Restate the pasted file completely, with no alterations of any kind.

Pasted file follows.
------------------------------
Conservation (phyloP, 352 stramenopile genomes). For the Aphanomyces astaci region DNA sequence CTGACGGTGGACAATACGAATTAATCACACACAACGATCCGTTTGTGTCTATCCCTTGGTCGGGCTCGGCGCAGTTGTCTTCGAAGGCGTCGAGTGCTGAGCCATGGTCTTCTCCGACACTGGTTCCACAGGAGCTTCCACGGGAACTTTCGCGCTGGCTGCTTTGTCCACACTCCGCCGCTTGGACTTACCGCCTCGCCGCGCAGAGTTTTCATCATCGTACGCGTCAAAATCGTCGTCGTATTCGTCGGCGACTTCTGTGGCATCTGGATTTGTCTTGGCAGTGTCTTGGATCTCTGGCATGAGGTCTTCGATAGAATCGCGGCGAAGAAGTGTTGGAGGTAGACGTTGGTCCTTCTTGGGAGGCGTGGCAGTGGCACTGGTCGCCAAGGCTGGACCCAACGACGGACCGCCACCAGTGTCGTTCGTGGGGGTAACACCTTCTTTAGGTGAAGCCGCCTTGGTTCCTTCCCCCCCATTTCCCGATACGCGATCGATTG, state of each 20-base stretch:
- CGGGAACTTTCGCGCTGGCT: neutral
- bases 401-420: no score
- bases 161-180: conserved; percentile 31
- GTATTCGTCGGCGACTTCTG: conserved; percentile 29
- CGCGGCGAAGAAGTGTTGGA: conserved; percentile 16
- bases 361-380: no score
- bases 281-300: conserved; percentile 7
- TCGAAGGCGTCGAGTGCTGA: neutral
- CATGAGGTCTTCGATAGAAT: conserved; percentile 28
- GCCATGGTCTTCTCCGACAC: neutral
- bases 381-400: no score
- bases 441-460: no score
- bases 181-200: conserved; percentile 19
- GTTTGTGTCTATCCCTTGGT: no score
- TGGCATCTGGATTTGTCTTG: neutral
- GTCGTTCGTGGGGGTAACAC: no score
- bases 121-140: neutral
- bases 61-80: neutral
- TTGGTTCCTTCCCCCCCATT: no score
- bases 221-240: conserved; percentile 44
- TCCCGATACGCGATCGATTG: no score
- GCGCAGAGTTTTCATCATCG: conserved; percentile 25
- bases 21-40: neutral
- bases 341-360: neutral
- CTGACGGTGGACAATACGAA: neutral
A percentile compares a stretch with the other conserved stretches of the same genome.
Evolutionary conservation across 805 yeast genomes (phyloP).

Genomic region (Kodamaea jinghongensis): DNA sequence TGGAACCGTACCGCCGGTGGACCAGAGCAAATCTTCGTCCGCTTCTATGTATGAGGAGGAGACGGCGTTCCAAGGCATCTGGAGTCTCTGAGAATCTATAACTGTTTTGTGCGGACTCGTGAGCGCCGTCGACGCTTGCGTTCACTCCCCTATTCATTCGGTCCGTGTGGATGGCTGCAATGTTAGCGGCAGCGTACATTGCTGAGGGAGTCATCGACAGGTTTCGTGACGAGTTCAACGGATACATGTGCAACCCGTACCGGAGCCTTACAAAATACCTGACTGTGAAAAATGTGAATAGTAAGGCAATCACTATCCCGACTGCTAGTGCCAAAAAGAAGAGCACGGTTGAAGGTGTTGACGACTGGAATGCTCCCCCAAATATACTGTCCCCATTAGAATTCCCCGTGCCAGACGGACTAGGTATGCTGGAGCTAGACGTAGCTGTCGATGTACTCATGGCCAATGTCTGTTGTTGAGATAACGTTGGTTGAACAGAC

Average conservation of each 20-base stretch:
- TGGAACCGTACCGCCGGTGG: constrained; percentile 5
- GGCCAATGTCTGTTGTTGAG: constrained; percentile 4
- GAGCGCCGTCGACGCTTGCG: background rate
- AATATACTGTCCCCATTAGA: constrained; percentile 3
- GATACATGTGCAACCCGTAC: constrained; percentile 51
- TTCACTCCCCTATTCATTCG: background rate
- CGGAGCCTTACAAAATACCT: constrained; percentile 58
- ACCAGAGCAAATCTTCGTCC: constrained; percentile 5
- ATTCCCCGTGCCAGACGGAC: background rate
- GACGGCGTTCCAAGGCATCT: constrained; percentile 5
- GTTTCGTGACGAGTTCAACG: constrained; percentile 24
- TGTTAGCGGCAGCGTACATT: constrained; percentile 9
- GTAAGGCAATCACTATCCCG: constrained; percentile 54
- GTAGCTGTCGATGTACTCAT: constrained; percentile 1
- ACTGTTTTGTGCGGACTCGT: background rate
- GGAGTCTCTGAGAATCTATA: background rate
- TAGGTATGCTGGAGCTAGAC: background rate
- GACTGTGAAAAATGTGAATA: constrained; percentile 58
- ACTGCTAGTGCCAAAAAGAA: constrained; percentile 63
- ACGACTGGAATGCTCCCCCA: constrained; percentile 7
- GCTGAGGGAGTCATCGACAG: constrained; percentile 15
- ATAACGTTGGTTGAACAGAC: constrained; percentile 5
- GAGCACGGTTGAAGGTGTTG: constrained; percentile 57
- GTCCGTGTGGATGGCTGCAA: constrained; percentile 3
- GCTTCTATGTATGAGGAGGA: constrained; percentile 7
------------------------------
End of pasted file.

Conservation (phyloP, 352 stramenopile genomes). For the Aphanomyces astaci region DNA sequence CTGACGGTGGACAATACGAATTAATCACACACAACGATCCGTTTGTGTCTATCCCTTGGTCGGGCTCGGCGCAGTTGTCTTCGAAGGCGTCGAGTGCTGAGCCATGGTCTTCTCCGACACTGGTTCCACAGGAGCTTCCACGGGAACTTTCGCGCTGGCTGCTTTGTCCACACTCCGCCGCTTGGACTTACCGCCTCGCCGCGCAGAGTTTTCATCATCGTACGCGTCAAAATCGTCGTCGTATTCGTCGGCGACTTCTGTGGCATCTGGATTTGTCTTGGCAGTGTCTTGGATCTCTGGCATGAGGTCTTCGATAGAATCGCGGCGAAGAAGTGTTGGAGGTAGACGTTGGTCCTTCTTGGGAGGCGTGGCAGTGGCACTGGTCGCCAAGGCTGGACCCAACGACGGACCGCCACCAGTGTCGTTCGTGGGGGTAACACCTTCTTTAGGTGAAGCCGCCTTGGTTCCTTCCCCCCCATTTCCCGATACGCGATCGATTG, state of each 20-base stretch:
- CGGGAACTTTCGCGCTGGCT: neutral
- bases 401-420: no score
- bases 161-180: conserved; percentile 31
- GTATTCGTCGGCGACTTCTG: conserved; percentile 29
- CGCGGCGAAGAAGTGTTGGA: conserved; percentile 16
- bases 361-380: no score
- bases 281-300: conserved; percentile 7
- TCGAAGGCGTCGAGTGCTGA: neutral
- CATGAGGTCTTCGATAGAAT: conserved; percentile 28
- GCCATGGTCTTCTCCGACAC: neutral
- bases 381-400: no score
- bases 441-460: no score
- bases 181-200: conserved; percentile 19
- GTTTGTGTCTATCCCTTGGT: no score
- TGGCATCTGGATTTGTCTTG: neutral
- GTCGTTCGTGGGGGTAACAC: no score
- bases 121-140: neutral
- bases 61-80: neutral
- TTGGTTCCTTCCCCCCCATT: no score
- bases 221-240: conserved; percentile 44
- TCCCGATACGCGATCGATTG: no score
- GCGCAGAGTTTTCATCATCG: conserved; percentile 25
- bases 21-40: neutral
- bases 341-360: neutral
- CTGACGGTGGACAATACGAA: neutral
A percentile compares a stretch with the other conserved stretches of the same genome.
Evolutionary conservation across 805 yeast genomes (phyloP).

Genomic region (Kodamaea jinghongensis): DNA sequence TGGAACCGTACCGCCGGTGGACCAGAGCAAATCTTCGTCCGCTTCTATGTATGAGGAGGAGACGGCGTTCCAAGGCATCTGGAGTCTCTGAGAATCTATAACTGTTTTGTGCGGACTCGTGAGCGCCGTCGACGCTTGCGTTCACTCCCCTATTCATTCGGTCCGTGTGGATGGCTGCAATGTTAGCGGCAGCGTACATTGCTGAGGGAGTCATCGACAGGTTTCGTGACGAGTTCAACGGATACATGTGCAACCCGTACCGGAGCCTTACAAAATACCTGACTGTGAAAAATGTGAATAGTAAGGCAATCACTATCCCGACTGCTAGTGCCAAAAAGAAGAGCACGGTTGAAGGTGTTGACGACTGGAATGCTCCCCCAAATATACTGTCCCCATTAGAATTCCCCGTGCCAGACGGACTAGGTATGCTGGAGCTAGACGTAGCTGTCGATGTACTCATGGCCAATGTCTGTTGTTGAGATAACGTTGGTTGAACAGAC

Average conservation of each 20-base stretch:
- TGGAACCGTACCGCCGGTGG: constrained; percentile 5
- GGCCAATGTCTGTTGTTGAG: constrained; percentile 4
- GAGCGCCGTCGACGCTTGCG: background rate
- AATATACTGTCCCCATTAGA: constrained; percentile 3
- GATACATGTGCAACCCGTAC: constrained; percentile 51
- TTCACTCCCCTATTCATTCG: background rate
- CGGAGCCTTACAAAATACCT: constrained; percentile 58
- ACCAGAGCAAATCTTCGTCC: constrained; percentile 5
- ATTCCCCGTGCCAGACGGAC: background rate
- GACGGCGTTCCAAGGCATCT: constrained; percentile 5
- GTTTCGTGACGAGTTCAACG: constrained; percentile 24
- TGTTAGCGGCAGCGTACATT: constrained; percentile 9
- GTAAGGCAATCACTATCCCG: constrained; percentile 54
- GTAGCTGTCGATGTACTCAT: constrained; percentile 1
- ACTGTTTTGTGCGGACTCGT: background rate
- GGAGTCTCTGAGAATCTATA: background rate
- TAGGTATGCTGGAGCTAGAC: background rate
- GACTGTGAAAAATGTGAATA: constrained; percentile 58
- ACTGCTAGTGCCAAAAAGAA: constrained; percentile 63
- ACGACTGGAATGCTCCCCCA: constrained; percentile 7
- GCTGAGGGAGTCATCGACAG: constrained; percentile 15
- ATAACGTTGGTTGAACAGAC: constrained; percentile 5
- GAGCACGGTTGAAGGTGTTG: constrained; percentile 57
- GTCCGTGTGGATGGCTGCAA: constrained; percentile 3
- GCTTCTATGTATGAGGAGGA: constrained; percentile 7